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The recovery phase of Christmas - is there really such a thing?

There’s a meme circulating Facebook that expresses the anguish of Christmas being finally over … only to have kids’ birthdays to contend with in January. As far as I can tell, it’s widespread and resonates deeply for parents feeling the pinch of having to keep their pockets open and continuously flowing during what’s already an expensive time of year. That’s after having met all the expectations of extended family - who brings what to the Christmas table, who’s buying what for whom. Doubtlessly, Christmas is a bittersweet time of year for many families who simply don’t have the kind of cash flow to meet the endless costs. Forthcoming New Year’s celebrations are tinged with the pangs of additional outgoings on credit cards and other debt repayments. And then there’s back-to-school preparation.

The meme doesn’t simply imply a lack of want or a general Scrooge McDuck attitude to spending. Everyone wants the very best for their children, and wants them to enjoy the holiday like the ‘other kids’ do, and they also feel a strong pull to ‘fit in’ with other family members. They are also loaded with guilt for having January kids’ birthdays overshadowed by the hype of Christmas, when compared to the children whose birthdays are mid-year. Neither should the meme be translated as about the financial burden of parenthood, or invite speculation as to employment status. Let’s be clear. Christmas is expensive and stressful for everyone. But it’s so much more stressful if you’re struggling to pay rent, and not sure if there’s going to be money enough for grocery shopping next week.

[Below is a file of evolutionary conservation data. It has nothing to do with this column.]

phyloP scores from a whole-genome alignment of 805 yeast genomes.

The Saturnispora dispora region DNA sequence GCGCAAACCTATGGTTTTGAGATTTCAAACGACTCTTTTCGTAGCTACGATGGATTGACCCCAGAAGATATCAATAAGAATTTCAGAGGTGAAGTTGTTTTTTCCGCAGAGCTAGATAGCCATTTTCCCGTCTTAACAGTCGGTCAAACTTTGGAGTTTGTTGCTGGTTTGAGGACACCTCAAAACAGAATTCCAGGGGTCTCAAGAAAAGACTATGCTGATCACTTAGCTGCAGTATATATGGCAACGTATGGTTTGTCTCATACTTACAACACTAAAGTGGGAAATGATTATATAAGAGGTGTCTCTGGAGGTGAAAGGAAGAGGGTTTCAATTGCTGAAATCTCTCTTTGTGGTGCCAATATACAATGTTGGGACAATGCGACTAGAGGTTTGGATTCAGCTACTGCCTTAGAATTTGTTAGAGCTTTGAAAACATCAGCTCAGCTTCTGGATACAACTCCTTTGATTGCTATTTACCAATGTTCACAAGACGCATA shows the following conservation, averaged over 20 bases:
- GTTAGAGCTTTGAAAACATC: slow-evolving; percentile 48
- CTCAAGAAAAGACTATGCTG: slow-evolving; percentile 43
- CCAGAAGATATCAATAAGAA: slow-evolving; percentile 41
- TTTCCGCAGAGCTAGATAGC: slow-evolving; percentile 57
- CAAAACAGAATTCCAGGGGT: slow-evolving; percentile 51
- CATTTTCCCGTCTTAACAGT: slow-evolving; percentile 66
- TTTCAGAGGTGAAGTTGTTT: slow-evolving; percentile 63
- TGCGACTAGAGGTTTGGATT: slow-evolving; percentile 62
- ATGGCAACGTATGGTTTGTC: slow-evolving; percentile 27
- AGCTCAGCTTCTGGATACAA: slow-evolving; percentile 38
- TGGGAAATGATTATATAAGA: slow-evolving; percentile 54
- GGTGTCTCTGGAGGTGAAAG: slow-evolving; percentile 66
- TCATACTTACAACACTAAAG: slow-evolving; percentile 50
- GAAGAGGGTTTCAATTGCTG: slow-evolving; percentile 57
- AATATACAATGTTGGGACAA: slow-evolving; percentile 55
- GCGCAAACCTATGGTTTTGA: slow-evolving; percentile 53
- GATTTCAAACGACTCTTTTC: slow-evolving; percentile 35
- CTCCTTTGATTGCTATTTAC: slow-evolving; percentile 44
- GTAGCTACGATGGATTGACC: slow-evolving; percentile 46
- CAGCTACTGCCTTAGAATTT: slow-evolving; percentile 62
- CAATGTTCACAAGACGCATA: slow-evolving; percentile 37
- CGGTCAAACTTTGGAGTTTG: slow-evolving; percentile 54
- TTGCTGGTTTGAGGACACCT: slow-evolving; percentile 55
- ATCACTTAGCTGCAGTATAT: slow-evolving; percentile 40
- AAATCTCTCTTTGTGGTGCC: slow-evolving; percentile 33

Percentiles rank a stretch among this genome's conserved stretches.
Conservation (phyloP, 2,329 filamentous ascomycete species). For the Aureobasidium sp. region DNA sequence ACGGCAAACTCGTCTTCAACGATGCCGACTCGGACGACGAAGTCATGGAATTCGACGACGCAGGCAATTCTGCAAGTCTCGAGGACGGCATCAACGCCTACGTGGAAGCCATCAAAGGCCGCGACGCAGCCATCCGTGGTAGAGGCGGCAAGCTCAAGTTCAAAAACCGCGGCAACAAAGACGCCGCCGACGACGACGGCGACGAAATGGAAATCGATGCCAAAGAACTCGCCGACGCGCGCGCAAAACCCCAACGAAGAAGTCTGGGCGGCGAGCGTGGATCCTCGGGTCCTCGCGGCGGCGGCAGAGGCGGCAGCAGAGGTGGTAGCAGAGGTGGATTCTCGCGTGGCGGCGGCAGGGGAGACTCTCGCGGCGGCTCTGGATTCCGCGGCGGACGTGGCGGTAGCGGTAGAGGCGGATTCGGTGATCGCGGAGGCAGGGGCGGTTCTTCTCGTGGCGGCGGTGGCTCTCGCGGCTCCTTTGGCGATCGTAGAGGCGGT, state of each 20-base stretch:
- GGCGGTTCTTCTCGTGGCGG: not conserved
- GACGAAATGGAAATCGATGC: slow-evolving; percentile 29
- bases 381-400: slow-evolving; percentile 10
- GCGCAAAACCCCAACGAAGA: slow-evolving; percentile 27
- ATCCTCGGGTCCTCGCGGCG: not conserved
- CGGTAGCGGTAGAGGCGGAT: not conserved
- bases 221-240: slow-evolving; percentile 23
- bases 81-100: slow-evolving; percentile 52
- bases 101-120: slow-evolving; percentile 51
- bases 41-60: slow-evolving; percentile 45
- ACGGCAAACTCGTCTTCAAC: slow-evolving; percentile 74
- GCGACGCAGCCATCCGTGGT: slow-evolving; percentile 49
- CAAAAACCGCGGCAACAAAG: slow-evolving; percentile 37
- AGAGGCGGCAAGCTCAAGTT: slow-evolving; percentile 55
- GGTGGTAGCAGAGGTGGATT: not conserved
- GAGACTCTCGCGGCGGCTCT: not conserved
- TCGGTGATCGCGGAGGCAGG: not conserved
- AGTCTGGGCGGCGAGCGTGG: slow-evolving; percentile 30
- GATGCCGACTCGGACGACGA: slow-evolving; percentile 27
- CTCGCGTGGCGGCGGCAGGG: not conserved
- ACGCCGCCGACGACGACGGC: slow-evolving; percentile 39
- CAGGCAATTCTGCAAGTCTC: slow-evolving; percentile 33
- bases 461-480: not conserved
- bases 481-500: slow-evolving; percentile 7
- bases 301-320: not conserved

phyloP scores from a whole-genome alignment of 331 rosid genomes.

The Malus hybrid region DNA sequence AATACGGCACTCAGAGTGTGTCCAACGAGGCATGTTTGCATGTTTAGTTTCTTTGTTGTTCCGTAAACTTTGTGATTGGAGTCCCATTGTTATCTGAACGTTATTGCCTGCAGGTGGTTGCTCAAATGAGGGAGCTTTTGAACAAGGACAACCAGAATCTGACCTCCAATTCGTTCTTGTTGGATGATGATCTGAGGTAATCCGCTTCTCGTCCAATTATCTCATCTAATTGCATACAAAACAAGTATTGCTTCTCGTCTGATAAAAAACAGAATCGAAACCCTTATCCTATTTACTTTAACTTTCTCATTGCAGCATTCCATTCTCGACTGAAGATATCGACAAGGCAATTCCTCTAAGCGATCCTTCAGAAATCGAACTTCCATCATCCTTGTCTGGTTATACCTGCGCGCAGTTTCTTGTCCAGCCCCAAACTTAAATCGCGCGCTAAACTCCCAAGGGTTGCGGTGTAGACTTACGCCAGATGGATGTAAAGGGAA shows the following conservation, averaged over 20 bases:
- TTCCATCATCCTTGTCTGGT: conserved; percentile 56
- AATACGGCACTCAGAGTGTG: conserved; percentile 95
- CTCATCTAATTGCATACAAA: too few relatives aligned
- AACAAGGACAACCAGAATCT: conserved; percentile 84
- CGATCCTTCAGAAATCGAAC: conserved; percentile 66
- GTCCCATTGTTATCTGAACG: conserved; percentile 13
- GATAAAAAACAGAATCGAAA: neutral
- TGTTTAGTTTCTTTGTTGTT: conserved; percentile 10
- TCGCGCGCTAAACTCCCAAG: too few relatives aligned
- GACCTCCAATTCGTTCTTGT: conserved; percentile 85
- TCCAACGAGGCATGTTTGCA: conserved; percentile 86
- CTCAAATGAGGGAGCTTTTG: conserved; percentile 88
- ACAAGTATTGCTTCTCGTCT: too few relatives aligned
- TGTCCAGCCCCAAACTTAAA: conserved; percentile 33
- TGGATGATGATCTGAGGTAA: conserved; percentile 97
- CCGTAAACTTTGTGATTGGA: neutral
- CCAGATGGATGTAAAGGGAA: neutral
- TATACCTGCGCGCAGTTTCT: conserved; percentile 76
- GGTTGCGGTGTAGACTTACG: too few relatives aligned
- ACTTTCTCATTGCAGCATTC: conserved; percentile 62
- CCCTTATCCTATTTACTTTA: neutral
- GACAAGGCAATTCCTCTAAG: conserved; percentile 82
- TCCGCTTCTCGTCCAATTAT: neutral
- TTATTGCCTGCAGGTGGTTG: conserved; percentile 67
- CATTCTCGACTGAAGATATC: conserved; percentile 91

While meeting day-to-day costs on a modest income is hard enough, the pressure of other continually increasing costs of living makes Christmas, holidays and birthdays thereafter a matter of sheer anxiety for low-income parents. Take housing, for example, arguably one of the biggest costs families face. A small two-bedroom unit in West Auckland costs in the range of $400 to $500 per week, and that’s at the lower end of the scale. Even without children, people on lower-than-average incomes are being financially debilitated by their housing costs. Our plentiful Aotearoa is fast taking a backward slide into the class-based society of yesteryear where churches and charities took care of the needy. But as costs rise faster than incomes - especially for those in the lowest income brackets, more people are sliding into that “needy” category. In the week before Christmas, the Auckland City Mission gave out more than 12000 food parcels and presents to those who simply could not afford to survive over the period, let alone buy gifts for children. Most of the people lining up before doors opened for service were mothers with children. Many of whom had some form of employment. Many lacked a permanent home. Community Facebook pages were also awash with cries for help.